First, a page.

CAMERAS used in a trial on two of Hull’s busiest roads caught over 10,000 motorists using bus lanes illegally in just two weeks.
Hull Council looks set to bring in the cameras which could raise a surplus of more than £250,000 a year, according to a report, which also warns that if a large number of people get fined there is the “potential for negative press coverage”. It adds that enforcement “may be perceived as a cash generating scheme which it is not intended to be”.
Fines would be £60 or £30 if paid within two weeks. But transport portfolio holder Coun Martin Mancey said law-abiding motorists had nothing to fear and the surplus would be ploughed back into the city’s underfunded road network.
In the trial in June, two automatic number-plate recognition cameras filmed 9,762 drivers in the bus lane on Anlaby Road. Another 532 motorists were caught on Beverley Road.
In the report which is being discussed on Wednesday, Coun Mancey said the trial confirmed the extent of abuse, and enforcement should help bus operators improve services to time, encouraging more people onto public transport.
But he said cameras, which are already in other major Yorkshire cities – and could go up in different sites round Hull, had to be clearly signed and publicised.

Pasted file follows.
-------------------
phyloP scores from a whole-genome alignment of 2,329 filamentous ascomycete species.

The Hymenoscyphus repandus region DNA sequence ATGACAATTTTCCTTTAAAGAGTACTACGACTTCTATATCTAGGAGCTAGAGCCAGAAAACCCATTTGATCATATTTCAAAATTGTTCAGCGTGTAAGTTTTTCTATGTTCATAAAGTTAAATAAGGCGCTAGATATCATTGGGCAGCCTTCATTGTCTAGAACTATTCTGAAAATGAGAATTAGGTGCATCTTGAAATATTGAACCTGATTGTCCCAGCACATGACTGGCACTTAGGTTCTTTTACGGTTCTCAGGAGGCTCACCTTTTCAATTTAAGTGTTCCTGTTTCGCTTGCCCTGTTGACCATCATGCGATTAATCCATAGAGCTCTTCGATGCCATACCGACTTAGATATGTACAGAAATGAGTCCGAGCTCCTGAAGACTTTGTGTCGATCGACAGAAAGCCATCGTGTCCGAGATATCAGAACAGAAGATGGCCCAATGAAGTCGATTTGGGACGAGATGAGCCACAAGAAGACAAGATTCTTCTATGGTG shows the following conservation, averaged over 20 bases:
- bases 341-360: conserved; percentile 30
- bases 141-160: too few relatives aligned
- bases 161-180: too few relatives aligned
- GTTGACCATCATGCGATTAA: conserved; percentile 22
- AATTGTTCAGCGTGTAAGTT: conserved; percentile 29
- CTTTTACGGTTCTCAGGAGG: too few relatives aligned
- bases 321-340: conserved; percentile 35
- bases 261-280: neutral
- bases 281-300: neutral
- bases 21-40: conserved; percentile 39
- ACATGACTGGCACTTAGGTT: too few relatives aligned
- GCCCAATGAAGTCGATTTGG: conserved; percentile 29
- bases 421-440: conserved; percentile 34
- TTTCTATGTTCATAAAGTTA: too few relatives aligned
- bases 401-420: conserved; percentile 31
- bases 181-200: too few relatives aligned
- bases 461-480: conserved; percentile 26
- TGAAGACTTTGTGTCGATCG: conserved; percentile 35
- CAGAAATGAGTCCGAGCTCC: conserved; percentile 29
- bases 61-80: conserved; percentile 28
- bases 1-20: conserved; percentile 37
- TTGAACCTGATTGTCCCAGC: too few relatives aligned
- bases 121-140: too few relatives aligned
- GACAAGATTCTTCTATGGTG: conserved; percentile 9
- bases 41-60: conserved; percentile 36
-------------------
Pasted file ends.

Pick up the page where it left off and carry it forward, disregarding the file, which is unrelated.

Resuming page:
He added: “I am confident many law-abiding motorists will welcome measures to reduce the abuse carried out by that minority of selfish motorists who currently drive in bus lanes during the periods of operation.”
The report also says that for major events like City of Culture 2017 “appropriate control of bus lanes is required”. It adds revenue figures have to be treated with caution as it depends on where cameras are placed, how many are caught and how quickly they pay up.
But experience showed people paid up quicker when they were given a web link to video evidence of their offence. The set-up costs would be around £100,000 and running costs £150,000 a year.